Explore how the recently published New Realism: Contemporary British Cinema by David Forrest came to be.
The writing of a book begins with conversations, and this one was no different.
In 2015, I was invited to a film festival in the Czech Republic to speak about contemporary British realism. The organisers had programmed a range of films, and the idea was that I would introduce them and say something about the wider traditions of realism in Britain, and in the middle of the week I would give a lecture on its historical development. I was to share my duties with another academic, David Tucker, who had also written on British realist cinema.
With its outdoor bars, live music, and camp sites full of hipsters, ‘Summer Film School’ was closer to Glastonbury than the stuffy events I’d been used to back in the UK. And it was incredible to see cinemas, sport centres, and town halls packed full of fascinated cinephiles eager to absorb films that I’d been wrestling with academically back home for a number of years. The act of speaking about the films over a number of screenings was provoking thought, and I was inspired by the questions of the audiences, and the enthusiasm they were showing for British cinema.
In writing the introductions and collaborating on the lecture, David and I started talking about and beginning to conceptualise what ‘new realism’ might look like. It was clear to us that previous academic accounts of realism needed to be refreshed to acknowledge what had been occurring in British cinema over the last decade, and in seeing the films together we began to realise hitherto unseen parallels and continuities. We had stumbled upon a book that was waiting to be written.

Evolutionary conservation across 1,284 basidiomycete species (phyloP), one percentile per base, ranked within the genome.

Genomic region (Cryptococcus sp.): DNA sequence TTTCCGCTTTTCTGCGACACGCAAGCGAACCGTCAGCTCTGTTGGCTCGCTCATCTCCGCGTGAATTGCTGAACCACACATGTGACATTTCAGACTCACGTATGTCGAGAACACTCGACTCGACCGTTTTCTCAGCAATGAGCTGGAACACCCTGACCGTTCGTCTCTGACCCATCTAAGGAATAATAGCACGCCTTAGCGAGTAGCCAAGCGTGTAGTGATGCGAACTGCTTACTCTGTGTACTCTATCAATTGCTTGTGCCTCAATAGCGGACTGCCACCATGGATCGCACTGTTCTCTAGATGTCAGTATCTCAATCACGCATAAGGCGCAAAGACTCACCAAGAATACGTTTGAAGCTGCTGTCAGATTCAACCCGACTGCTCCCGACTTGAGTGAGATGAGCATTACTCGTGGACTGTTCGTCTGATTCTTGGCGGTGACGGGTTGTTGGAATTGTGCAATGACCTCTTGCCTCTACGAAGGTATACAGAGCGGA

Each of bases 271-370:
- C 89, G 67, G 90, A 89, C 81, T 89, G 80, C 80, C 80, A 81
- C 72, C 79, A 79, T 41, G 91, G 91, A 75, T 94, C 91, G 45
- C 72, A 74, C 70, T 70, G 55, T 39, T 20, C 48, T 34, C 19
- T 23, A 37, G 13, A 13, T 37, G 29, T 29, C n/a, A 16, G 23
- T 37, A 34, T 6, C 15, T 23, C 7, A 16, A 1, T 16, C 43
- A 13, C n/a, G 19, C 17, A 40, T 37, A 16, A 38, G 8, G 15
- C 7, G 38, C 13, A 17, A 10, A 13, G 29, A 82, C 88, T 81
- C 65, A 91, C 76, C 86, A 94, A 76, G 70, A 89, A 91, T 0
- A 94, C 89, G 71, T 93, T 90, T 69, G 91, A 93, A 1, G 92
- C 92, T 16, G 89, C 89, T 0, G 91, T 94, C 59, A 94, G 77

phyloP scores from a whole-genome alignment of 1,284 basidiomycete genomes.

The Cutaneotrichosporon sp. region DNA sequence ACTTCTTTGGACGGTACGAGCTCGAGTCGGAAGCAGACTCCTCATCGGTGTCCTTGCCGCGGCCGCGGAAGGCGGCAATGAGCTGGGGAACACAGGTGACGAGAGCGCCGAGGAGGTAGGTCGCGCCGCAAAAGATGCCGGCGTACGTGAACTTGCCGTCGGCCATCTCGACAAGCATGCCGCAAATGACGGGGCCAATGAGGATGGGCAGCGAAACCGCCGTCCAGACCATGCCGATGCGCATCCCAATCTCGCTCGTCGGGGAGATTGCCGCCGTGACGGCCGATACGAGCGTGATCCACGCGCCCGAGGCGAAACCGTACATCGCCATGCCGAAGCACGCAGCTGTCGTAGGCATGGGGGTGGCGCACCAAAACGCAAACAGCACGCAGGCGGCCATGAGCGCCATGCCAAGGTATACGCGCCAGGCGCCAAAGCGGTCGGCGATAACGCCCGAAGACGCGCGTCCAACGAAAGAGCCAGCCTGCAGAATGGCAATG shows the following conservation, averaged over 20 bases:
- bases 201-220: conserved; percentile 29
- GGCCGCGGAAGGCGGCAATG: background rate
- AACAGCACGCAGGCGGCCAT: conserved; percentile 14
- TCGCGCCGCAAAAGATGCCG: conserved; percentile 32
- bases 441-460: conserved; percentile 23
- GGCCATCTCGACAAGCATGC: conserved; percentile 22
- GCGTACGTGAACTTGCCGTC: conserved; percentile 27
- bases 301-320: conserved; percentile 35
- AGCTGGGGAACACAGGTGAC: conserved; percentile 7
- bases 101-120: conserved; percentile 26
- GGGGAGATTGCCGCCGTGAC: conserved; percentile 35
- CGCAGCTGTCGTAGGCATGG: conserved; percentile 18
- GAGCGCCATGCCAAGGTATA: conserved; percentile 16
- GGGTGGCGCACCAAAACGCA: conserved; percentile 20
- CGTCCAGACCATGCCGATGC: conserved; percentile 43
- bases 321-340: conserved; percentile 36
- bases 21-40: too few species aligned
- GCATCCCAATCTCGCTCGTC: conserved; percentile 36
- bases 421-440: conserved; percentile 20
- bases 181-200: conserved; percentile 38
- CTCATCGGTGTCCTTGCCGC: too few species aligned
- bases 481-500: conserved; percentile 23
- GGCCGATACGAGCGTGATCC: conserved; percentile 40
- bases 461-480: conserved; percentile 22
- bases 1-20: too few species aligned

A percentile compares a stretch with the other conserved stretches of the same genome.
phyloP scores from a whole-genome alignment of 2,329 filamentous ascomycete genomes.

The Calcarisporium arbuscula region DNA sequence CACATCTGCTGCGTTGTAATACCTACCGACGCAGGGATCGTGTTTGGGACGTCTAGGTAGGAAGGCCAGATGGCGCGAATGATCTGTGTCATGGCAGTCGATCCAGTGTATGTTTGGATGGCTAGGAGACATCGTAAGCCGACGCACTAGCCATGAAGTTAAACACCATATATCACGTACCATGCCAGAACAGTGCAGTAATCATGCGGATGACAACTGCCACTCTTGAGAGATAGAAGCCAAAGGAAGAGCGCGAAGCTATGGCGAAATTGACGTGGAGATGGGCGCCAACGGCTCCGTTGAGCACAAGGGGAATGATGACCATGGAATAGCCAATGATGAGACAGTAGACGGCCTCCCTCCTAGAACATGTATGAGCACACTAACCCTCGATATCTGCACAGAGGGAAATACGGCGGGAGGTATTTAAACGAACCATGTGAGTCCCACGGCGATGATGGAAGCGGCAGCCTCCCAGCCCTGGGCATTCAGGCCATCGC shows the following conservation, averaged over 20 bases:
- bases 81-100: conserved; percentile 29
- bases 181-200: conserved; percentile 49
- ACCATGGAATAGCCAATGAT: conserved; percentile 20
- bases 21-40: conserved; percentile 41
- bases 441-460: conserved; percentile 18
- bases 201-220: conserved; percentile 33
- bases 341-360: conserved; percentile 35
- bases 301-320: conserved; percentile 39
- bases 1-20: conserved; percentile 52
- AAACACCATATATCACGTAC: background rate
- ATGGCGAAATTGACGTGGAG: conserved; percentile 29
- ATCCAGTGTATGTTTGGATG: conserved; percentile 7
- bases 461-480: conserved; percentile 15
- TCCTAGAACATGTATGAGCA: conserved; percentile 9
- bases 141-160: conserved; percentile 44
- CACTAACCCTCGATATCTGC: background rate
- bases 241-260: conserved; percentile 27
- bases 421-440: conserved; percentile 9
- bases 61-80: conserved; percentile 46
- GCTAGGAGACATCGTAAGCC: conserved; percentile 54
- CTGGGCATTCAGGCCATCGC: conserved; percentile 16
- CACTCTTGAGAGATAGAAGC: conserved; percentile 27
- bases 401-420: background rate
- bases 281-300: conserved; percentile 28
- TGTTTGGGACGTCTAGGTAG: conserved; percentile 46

Meanwhile, back in Sheffield I was teaching a course on British realism and finding my assumptions and many of those of my academic colleagues challenged by cohorts of fiercely bright, inquisitive students. Frequently, their research on the films was leading them to consider questions about the multiplicity of realisms that have existed across the traditions of British cinema, and how the meanings of the films could be (and perhaps should be) understood through the lenses of their own lives. In short, they were reminding me that realism is a porous exchange between the lived experience of the viewers and the fictional narratives that are depicted on screen. Realism is not a monolithic entity but rather a dynamically evolving and historically contingent set of emphases, yoked together by an appeal to our shared sense of ‘everyday life’.
Unfortunately, David had to pull out of the book project but those conversations we had in Uherské Hradiště, and the ones I shared with my students in the seminar rooms and cinemas of Sheffield echo through the pages of this book.
By David Forrest
The tradition of British realism has changed dramatically over the last 20 years, where films by directors such as Duane Hopkins, Joanna Hogg, Andrea Arnold, Shane Meadows and Clio Barnard have suggested a markedly poetic turn. Taking these 5 filmmakers as case studies, this book seeks to explore in depth this new tradition of British cinema – and in the process, it reignites debates over realism that have concerned scholars for decades.
David Forrest is Senior Lecturer in Film Studies at the University of Sheffield.